How to Remember the Bible Verses You Memorize
- Scott Slayton scottslayton.net
- 2017 26 Jun
The discipline of memorizing Bible verses pays great dividends in the life of a Christian. Having Scripture stored up in our hearts helps us to remember God’s promises in tough times, flee from sin in moments of temptation, possess greater confidence in sharing the Gospel, and give fresh words of encouragement to struggling Christians.
The problem for us is that while memorizing a verse presents a challenge, remembering it in three months is a great difficulty. We often find ourselves wanting to quote something that we spent two days memorizing but cannot remember the exact wording of the verse or the precise reference to save our lives.
How can we remember the Bible verses that we memorized a week, a month, or a year ago?
Memorize Bible Verses for the Long Haul
We often fail to learn Bible verses well the first time we memorize them. We can’t remember them a month later because we never really got them into our minds and hearts the first time.
When you memorize a Bible verse, make sure that you are learning the precise wording of the verse and the exact reference. Do not be content with forgetting whether the verse says “so that” or “in order to.” The scholars who worked on the translation that you use made the choices they did for good reasons, so learn it as it is printed on the page.
In addition, think of memorizing Bible verses as a multi-day task. Too often, when we memorize a Bible verse, we work on it for one day, say it somewhat correctly, and then move on to the next verse. If you struggle to remember a verse a month after you memorized it, work on memorizing it for three days instead of just one day. The first day, read it repeatedly until you have the flow of the verse. On the second day, read the verse out loud several times again, then cover up the verse and say it at least five times, only looking at it to make sure that you said it correctly. Use the last day to read the verse out loud again. Then say the verse multiple times without looking at it. If you memorized it correctly, move on to the next verse you want to learn. If not, work on it one more day to make sure that you have it down.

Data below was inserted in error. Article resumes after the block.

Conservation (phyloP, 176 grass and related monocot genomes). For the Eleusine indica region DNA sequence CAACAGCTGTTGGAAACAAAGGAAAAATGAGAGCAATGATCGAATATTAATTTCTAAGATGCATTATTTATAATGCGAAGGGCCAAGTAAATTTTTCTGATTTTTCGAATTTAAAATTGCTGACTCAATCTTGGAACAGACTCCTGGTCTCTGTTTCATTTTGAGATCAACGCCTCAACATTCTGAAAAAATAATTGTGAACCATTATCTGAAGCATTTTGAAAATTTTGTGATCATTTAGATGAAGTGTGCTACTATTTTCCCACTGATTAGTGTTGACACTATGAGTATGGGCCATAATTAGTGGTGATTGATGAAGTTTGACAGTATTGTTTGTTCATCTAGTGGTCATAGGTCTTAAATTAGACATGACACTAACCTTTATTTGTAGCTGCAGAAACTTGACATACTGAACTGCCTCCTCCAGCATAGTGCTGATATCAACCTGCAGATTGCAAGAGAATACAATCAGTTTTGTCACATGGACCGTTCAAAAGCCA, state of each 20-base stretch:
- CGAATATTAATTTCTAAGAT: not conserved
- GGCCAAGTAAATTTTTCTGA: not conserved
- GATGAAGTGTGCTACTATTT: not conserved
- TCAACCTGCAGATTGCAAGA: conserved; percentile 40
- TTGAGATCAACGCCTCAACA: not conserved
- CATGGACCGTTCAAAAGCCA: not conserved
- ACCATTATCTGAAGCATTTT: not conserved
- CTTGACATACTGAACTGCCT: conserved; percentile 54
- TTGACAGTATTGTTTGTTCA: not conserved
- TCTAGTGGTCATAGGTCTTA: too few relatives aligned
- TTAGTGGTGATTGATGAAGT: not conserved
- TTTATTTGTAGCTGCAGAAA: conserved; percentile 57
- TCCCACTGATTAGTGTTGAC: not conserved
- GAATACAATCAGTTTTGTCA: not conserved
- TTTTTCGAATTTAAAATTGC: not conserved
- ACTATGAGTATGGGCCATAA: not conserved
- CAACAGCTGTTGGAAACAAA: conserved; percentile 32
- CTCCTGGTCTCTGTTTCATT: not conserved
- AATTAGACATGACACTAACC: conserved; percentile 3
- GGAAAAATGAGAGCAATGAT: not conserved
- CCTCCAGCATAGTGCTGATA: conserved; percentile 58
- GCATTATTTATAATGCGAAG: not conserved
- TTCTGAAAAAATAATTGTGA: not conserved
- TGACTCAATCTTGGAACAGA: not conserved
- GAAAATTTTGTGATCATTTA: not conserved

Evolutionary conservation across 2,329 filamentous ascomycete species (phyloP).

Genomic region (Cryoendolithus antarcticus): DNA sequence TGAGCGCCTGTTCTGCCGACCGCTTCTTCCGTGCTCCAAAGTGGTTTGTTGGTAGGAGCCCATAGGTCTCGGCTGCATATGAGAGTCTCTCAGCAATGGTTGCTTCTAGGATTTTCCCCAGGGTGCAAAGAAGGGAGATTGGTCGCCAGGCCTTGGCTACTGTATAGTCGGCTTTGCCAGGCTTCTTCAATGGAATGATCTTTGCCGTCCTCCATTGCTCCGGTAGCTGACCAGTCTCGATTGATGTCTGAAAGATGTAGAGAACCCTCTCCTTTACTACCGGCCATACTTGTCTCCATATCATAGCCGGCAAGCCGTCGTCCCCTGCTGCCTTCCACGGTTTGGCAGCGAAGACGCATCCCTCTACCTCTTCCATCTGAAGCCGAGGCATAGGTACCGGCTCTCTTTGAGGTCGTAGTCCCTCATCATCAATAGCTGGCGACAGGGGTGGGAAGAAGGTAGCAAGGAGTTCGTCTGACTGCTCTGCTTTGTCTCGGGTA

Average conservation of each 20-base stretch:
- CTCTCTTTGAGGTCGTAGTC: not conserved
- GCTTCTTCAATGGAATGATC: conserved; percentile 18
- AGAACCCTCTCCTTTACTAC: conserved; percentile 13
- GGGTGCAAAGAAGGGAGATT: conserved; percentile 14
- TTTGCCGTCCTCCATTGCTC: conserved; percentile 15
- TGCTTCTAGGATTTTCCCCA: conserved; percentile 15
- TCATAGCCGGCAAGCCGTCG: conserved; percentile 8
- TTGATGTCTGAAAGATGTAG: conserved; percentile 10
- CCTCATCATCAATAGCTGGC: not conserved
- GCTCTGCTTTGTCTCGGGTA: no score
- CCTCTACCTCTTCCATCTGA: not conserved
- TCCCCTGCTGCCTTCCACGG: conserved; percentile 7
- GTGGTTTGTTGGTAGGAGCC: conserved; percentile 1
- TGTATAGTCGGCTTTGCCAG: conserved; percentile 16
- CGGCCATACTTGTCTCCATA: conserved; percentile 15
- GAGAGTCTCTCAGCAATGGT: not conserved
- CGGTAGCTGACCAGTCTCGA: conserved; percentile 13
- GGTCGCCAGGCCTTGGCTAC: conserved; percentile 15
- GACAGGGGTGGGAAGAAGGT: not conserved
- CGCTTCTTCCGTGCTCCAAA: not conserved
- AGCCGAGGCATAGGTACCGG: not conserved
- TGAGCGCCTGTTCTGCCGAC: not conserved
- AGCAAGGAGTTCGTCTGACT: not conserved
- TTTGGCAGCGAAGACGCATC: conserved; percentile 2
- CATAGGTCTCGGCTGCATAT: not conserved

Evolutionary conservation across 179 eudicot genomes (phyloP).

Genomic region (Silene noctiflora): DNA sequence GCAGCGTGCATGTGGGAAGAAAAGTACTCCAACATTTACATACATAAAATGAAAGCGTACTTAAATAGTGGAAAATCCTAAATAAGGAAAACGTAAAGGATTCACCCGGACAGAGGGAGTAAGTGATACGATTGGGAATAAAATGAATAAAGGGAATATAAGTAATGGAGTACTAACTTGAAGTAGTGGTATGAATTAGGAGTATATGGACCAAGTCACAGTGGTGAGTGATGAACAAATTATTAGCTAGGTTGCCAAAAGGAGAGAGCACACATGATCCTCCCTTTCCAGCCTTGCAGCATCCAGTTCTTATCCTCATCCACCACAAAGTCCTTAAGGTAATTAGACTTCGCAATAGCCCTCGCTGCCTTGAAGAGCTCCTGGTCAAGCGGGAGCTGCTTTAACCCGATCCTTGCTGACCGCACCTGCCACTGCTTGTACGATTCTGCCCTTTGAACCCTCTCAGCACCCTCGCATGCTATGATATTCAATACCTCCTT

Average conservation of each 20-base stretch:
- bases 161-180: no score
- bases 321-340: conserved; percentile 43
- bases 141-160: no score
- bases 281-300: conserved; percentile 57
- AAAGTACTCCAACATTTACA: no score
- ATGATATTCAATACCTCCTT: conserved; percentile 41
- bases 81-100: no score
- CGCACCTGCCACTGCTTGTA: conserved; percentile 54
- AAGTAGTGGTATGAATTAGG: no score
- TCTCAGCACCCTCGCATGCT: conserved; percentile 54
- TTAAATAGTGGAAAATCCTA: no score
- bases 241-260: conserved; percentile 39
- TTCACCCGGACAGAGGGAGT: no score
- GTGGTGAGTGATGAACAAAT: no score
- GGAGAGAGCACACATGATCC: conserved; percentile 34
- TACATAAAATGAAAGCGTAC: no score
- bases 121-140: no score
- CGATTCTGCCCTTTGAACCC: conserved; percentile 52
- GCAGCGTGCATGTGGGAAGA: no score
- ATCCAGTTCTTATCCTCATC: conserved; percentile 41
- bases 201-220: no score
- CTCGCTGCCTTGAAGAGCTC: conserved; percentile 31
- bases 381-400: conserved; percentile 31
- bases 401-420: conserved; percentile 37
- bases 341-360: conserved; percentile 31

Memorize Bible Verses in Their Context
Often our Scripture memory consists of individual verses we learned from many different books of the Bible. We struggle to remember what they say because we plucked them out of their context and we have no frame of reference for remembering what the verse said.
One tactic that will help you down the road is memorizing the entire paragraph where the verse you want to memorize is found. For example, let’s say you want to memorize Romans 3:23. “For all have sinned and fall short of the glory of God.” That seems easy enough to remember, but our minds are clouded with lots of information. So, in order to better recall the verse in the future, memorize Romans 3:21-26 instead of just Romans 3:23.